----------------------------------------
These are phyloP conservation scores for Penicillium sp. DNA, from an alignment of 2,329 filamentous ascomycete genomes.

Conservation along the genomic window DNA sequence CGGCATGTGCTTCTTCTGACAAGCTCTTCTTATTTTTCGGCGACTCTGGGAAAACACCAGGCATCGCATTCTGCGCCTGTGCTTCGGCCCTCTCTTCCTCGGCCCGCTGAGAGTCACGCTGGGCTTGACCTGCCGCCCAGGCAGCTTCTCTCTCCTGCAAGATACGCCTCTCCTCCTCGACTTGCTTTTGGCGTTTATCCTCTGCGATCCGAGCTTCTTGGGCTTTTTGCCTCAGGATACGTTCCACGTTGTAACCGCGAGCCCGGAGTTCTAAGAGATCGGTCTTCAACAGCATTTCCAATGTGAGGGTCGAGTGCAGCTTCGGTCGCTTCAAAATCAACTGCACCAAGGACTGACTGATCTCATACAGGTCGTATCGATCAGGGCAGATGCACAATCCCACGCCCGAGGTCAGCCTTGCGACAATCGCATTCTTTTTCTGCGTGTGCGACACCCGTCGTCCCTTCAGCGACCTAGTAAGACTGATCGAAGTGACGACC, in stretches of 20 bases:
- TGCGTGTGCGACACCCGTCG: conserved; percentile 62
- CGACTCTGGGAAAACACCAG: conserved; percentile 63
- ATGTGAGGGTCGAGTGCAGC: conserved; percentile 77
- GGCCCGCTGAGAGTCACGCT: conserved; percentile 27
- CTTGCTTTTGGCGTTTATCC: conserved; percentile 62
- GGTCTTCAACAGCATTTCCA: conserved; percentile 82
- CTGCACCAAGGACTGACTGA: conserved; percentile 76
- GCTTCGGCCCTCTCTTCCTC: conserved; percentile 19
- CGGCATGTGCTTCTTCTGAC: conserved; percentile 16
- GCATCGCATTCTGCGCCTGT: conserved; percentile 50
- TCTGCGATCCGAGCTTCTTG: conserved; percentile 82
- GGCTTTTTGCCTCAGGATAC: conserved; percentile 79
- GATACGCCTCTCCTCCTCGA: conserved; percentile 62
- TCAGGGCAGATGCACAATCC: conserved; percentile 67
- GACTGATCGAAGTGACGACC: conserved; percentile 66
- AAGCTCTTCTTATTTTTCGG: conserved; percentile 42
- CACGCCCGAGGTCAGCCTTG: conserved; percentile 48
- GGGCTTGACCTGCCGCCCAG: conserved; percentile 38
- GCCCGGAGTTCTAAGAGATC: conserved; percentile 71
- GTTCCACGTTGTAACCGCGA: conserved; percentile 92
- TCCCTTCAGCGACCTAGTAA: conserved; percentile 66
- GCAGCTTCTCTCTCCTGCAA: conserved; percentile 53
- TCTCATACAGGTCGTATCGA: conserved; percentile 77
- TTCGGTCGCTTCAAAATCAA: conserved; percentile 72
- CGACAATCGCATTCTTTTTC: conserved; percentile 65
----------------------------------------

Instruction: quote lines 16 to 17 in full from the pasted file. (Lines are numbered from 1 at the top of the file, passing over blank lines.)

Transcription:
- TCAGGGCAGATGCACAATCC: conserved; percentile 67
- GACTGATCGAAGTGACGACC: conserved; percentile 66